Laila Pence the epitome of the American Dream – rushed out of a war-torn Egypt at nine, only to become one of the United States’ top wealth advisors. Between her Baron’s Hall of Fame position and rubbing shoulders with American Presidents, Pence has undoubtably become one of the world’s most successful Egyptians. She has set the stage for many abroad as a symbol of continuous preservation, intelligence, and success.
Today, her daughter is on a similar path – one rife with philanthropy and determination. Egyptian Streets sat down with Sarah Pence, a bright-eyed third culture kid in the throes of navigating her dual cultures.
Here is a chat with Sarah Pence.
Have you found it easy or difficult as a ‘third culture kid,’ as someone who’s trying to bridge that gap and perhaps fallen into the crevices trying?
When I was younger, it was far more difficult for me just because I felt like I didn’t fit in anywhere.
I didn’t fully fit in with my family in Egypt and I didn’t fully fit in with my family in the United States. Something that was really hard for me growing up was the fact that on the inside I was so Egyptian – like Arabic was my first language and I grew up watching all the musalsalat (soap operas) and Ahmed Helmy’s movies and all that stuff growing up.
When I was younger, I didn’t feel comfortable sharing that part of me just because I did get bullied quite a bit in grade school as the only Arab in my school. Which you would think is a bit strange because nobody. I guess nobody looking at me would think that I’m Arab or Egyptian.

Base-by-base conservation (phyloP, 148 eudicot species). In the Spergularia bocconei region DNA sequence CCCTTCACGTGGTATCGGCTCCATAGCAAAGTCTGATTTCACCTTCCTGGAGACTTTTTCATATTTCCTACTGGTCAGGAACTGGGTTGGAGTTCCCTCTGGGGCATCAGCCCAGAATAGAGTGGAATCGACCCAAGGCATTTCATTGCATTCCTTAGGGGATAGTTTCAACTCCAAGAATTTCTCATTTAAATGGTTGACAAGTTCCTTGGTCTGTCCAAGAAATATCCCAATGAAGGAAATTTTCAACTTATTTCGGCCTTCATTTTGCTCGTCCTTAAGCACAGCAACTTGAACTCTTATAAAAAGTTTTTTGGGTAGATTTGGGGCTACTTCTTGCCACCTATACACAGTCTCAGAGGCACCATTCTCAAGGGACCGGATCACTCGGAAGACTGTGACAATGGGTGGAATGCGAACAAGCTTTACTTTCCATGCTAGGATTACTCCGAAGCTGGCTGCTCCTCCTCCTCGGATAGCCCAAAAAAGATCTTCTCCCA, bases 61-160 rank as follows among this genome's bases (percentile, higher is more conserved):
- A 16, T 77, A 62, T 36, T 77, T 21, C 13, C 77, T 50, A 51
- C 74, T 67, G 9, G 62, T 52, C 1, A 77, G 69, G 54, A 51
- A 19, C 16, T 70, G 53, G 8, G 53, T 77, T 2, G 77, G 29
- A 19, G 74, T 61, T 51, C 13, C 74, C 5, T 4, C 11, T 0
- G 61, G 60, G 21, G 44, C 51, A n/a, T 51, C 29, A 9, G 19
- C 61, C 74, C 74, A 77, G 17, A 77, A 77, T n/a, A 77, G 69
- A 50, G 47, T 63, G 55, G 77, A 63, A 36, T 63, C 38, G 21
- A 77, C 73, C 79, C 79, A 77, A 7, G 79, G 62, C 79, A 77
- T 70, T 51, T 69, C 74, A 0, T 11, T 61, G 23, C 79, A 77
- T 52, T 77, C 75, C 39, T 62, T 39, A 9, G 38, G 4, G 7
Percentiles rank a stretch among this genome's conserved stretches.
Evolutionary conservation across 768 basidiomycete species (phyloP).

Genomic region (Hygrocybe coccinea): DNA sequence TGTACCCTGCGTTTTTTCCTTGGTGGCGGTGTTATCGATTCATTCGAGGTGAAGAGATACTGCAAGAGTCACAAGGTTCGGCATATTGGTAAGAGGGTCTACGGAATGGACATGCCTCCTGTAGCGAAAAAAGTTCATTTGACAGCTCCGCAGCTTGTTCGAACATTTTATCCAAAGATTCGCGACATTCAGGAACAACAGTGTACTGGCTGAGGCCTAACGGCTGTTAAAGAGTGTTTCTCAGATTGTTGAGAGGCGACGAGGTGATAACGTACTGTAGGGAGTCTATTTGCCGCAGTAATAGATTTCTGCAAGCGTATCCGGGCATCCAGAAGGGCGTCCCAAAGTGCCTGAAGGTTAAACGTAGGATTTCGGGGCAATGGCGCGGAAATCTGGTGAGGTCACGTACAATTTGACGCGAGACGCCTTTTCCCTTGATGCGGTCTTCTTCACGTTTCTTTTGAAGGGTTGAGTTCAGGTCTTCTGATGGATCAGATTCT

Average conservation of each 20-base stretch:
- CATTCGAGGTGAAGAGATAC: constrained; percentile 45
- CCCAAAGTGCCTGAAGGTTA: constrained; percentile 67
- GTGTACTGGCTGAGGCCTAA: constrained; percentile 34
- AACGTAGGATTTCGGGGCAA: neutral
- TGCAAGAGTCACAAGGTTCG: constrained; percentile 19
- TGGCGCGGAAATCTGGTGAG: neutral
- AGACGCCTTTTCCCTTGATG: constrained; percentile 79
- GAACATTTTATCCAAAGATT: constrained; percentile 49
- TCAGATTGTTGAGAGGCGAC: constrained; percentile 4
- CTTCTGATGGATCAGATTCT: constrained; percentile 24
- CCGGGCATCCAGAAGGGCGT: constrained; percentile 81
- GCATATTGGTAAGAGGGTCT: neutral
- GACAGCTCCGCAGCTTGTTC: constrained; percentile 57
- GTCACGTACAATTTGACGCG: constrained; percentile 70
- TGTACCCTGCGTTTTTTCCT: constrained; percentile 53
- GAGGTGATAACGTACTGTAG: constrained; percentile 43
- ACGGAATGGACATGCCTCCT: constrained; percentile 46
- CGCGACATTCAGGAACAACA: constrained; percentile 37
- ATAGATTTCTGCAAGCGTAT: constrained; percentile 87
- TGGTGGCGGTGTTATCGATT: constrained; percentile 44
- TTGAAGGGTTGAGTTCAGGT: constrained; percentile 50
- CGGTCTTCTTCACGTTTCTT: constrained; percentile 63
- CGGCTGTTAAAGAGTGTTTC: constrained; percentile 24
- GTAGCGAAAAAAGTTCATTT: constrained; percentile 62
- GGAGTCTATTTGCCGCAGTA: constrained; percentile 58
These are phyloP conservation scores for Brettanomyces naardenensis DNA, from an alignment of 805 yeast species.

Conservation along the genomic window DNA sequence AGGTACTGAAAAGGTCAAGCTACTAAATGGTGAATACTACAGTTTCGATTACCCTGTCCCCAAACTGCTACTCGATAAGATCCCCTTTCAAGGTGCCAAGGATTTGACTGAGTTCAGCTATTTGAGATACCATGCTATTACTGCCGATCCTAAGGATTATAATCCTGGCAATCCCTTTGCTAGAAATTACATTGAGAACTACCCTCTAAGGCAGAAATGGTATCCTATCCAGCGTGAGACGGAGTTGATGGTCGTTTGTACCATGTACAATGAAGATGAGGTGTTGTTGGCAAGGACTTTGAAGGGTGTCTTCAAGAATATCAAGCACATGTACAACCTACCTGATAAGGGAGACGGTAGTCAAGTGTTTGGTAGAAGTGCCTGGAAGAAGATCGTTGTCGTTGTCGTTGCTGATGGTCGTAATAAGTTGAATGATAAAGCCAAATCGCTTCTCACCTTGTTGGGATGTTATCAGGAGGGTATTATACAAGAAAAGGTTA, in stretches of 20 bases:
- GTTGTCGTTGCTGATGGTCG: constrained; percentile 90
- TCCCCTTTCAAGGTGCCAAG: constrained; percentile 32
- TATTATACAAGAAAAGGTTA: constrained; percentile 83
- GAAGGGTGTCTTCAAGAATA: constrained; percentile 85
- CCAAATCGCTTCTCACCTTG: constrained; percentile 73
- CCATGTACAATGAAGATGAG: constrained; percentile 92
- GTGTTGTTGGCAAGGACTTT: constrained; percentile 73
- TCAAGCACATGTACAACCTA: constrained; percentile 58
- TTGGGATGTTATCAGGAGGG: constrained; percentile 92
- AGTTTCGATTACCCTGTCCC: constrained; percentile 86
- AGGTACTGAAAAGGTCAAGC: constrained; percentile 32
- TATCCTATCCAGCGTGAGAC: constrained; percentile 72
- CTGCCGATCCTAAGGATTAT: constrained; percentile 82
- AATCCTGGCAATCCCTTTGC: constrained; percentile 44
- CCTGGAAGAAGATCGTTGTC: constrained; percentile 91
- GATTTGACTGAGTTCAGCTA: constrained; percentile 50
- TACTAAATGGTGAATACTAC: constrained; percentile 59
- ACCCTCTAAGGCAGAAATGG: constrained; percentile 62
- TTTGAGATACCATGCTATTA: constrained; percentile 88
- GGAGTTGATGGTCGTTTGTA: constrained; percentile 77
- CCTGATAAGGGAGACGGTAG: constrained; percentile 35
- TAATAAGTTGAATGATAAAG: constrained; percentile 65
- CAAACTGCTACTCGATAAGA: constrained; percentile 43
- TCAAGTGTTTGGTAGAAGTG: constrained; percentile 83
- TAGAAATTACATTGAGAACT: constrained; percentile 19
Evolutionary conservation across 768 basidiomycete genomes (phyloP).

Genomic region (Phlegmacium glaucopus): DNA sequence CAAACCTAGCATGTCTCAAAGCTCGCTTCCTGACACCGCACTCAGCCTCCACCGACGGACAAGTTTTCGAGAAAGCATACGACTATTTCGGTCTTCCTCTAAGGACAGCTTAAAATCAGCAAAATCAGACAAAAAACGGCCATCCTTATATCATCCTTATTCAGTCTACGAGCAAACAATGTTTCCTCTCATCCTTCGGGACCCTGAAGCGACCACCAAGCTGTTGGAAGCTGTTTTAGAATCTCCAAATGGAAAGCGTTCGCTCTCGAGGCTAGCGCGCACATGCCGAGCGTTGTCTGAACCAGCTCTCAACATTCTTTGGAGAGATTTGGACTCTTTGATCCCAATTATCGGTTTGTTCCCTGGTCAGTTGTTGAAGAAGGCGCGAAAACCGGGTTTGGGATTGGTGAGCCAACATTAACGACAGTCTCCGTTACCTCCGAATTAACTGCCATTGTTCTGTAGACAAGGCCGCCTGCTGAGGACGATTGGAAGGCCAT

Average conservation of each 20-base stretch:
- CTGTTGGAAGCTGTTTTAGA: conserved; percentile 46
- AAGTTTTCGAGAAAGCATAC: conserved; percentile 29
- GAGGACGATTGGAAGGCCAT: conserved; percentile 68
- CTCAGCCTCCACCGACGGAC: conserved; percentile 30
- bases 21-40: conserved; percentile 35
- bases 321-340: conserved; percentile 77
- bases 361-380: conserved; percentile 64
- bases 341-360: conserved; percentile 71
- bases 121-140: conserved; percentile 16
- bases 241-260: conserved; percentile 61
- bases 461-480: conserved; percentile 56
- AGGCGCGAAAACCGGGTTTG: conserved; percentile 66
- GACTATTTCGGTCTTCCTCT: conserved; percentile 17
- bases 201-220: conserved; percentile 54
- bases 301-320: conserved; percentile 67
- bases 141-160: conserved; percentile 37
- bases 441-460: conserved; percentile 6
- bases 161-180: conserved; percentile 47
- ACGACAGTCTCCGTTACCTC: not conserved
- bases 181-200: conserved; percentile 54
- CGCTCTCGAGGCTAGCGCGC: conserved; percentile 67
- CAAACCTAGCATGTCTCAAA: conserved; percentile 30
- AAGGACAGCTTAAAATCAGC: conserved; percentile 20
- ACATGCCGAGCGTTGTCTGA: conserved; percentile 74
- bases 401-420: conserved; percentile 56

But because my identity was so strong, I was very proud to tell people like who I was. As I got older, the things I didn’t enjoy about being a third culture kid, [instead] became an asset to me. The fact I could navigate between
I think that as I got older, I found that the things that I didn’t so much enjoy being a third culture kid when I was younger, became an asset to me. Primarily that I could navigate between Egyptian communities and American communities, I guess we would call it code switching.
I would only speak Arabic with my Egyptian friends or Arabic community here and I would speak English, but my American friends, however, I would bring different aspects of my identity into both communities. As I got older, even the fact that I didn’t look outwardly super Egyptian, which was something I really wished I would when I was younger, [benefited] me.
It became an asset to me in the sense of: I could hear Arabic in a public setting and people wouldn’t necessarily know I was Arabic immediately. I would use it to help if I saw someone struggling [with language]. Another time was when I heard some racist things being said [by Americans], they didn’t know I was Arab when they were saying them – then i was able to be like, no I’m Arab: if you truly think that, how could you think that of me, like, you know, like you were friends with me and now you’re saying this.